"Barnet äter glassen."

Translation:The child is eating the ice cream.

November 22, 2014

43 Comments
This discussion is locked.


https://www.duolingo.com/profile/Delstein

Barnen äter inte glaset. That's completely different.


https://www.duolingo.com/profile/tu.8zPhLD72zzoZN

Thank you for pointing that out as it is so close. "The children do not eat the glass."


https://www.duolingo.com/profile/hpfan5

maybe its a 'funny' possibly on purpose that the language does that keeps you on your toes.. haha glass or ice cream


https://www.duolingo.com/profile/tu.8zPhLD72zzoZN

This is where I am glad I know French, as "la glace" prepared me to understand "glassen".


https://www.duolingo.com/profile/hpfan5

Is that French for ice cream?


https://www.duolingo.com/profile/tu.8zPhLD72zzoZN

Yes, but it can also mean "ice", "glass" when used with the words for "a sheet of" or "window" when used with the word for "car", and even "mirror" ( think of the old term "a looking glass"). The more specific term for ice cream would be "la crème glacée" and also "la glace à la crème", but people just say "la glace" for short and with flavors. So it was easy for me to see "glass" (common noun) in Swedish as ice cream, but the English "glass" in Swedish is "glas" and is neuter. http://en.bab.la/dictionary/swedish-english/glassen http://en.bab.la/dictionary/swedish-english/glasen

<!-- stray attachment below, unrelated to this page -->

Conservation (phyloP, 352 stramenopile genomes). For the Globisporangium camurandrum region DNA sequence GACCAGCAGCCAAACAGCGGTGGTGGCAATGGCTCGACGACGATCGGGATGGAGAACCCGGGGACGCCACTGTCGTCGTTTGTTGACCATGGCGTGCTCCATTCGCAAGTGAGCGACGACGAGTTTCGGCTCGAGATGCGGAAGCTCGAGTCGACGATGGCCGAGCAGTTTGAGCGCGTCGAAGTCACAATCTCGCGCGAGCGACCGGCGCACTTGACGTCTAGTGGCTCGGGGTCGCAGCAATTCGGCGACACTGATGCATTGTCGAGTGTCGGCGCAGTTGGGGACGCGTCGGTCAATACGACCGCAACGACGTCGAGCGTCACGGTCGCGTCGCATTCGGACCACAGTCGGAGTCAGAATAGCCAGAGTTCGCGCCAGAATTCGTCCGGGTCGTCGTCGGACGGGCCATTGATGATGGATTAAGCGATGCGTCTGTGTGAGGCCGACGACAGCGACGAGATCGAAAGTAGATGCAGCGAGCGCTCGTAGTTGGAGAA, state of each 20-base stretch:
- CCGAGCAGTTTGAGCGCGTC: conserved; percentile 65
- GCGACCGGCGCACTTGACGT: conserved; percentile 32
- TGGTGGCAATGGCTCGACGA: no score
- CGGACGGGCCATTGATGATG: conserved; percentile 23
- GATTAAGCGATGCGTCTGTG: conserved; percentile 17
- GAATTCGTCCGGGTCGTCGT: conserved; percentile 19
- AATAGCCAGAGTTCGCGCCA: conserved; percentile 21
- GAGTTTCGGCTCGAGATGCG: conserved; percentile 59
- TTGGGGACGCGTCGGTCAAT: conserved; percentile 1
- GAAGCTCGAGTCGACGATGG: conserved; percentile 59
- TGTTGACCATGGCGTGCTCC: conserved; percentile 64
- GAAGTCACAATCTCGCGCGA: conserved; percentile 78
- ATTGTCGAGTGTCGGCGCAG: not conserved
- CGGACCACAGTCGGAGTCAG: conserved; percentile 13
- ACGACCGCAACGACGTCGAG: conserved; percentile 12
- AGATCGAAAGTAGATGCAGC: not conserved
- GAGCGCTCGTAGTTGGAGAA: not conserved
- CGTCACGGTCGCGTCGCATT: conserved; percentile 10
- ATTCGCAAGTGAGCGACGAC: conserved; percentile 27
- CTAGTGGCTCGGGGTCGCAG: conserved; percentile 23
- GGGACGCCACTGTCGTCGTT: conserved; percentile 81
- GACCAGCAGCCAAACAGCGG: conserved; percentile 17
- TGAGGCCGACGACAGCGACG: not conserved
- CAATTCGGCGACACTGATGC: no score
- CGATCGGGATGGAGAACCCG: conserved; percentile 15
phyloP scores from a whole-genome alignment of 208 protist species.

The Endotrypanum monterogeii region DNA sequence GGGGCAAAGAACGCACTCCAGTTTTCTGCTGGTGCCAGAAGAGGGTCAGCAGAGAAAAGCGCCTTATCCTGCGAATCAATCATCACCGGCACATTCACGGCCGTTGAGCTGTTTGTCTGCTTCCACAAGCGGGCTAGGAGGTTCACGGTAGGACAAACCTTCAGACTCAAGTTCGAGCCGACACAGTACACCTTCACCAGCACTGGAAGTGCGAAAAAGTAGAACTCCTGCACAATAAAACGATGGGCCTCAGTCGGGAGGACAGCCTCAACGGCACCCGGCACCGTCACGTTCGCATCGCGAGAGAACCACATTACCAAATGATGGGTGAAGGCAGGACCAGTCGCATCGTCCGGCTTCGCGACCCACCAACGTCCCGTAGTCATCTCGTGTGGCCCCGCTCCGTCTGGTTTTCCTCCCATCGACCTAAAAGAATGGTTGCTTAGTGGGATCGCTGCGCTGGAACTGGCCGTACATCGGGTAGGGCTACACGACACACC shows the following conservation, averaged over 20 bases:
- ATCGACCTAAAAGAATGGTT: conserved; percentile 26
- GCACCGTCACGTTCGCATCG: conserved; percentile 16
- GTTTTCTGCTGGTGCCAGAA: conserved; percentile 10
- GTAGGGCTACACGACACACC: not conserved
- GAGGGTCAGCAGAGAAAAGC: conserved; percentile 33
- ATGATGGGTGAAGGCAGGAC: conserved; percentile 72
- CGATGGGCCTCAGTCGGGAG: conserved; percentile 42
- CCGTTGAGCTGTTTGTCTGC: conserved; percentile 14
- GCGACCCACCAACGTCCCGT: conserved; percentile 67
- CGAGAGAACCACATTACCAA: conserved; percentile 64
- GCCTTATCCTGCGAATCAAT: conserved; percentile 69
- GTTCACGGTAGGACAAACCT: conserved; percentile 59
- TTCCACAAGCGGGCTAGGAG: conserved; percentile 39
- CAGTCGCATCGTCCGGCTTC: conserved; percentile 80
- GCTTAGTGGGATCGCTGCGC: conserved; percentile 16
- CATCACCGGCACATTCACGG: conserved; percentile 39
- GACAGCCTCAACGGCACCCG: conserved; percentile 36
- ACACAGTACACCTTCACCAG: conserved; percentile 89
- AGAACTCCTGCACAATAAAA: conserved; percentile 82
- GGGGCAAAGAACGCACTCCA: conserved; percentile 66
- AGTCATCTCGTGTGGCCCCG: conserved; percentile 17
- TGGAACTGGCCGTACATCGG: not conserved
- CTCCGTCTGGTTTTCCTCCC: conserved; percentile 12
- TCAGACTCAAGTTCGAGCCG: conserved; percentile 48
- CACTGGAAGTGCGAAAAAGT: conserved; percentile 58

https://www.duolingo.com/profile/Kimi0323

how do you say for example I like strawberry ice cream: Jag tycker om jordgubben glass


https://www.duolingo.com/profile/OwenSannap

It's" jordgubbsglass"


https://www.duolingo.com/profile/oogabog

do you know if it would be more natural to use jordgubbsglass or jordgubbe glass?


https://www.duolingo.com/profile/devalanteriel

Well, the first is correct and the second isn't grammatical, so... :)


https://www.duolingo.com/profile/oogabog

oh ok well thanks


https://www.duolingo.com/profile/grokestray

So do you just add an s in between in all cases?


https://www.duolingo.com/profile/devalanteriel

No, but in many. The rules for that are a bit complicated.


https://www.duolingo.com/profile/anthonyofan

Does the pronunciation sound like Barneta terglassen? Do Swedes speak like this, I mean in more cases?


https://www.duolingo.com/profile/Zmrzlina

There's a strange little pause in the word "äter" that shouldn't be there.


https://www.duolingo.com/profile/Tjorven906358

Nope, it's just Robolady. I hear 'barnet heter glassen' :D the turtle version is clearer.


https://www.duolingo.com/profile/MajaKucan

I heard "Barnet heter glassen" too!


https://www.duolingo.com/profile/person222222

I almost typed glasen instead of glassen. Is there a pronounciation difference between the two or can I only tell by context?


https://www.duolingo.com/profile/ryagami97

"Glasen" är /gla:sen/, medan "glassen" är /glasen/, d.v.s, skillnaden är i längen av vokalen "a". :)


https://www.duolingo.com/profile/tu.8zPhLD72zzoZN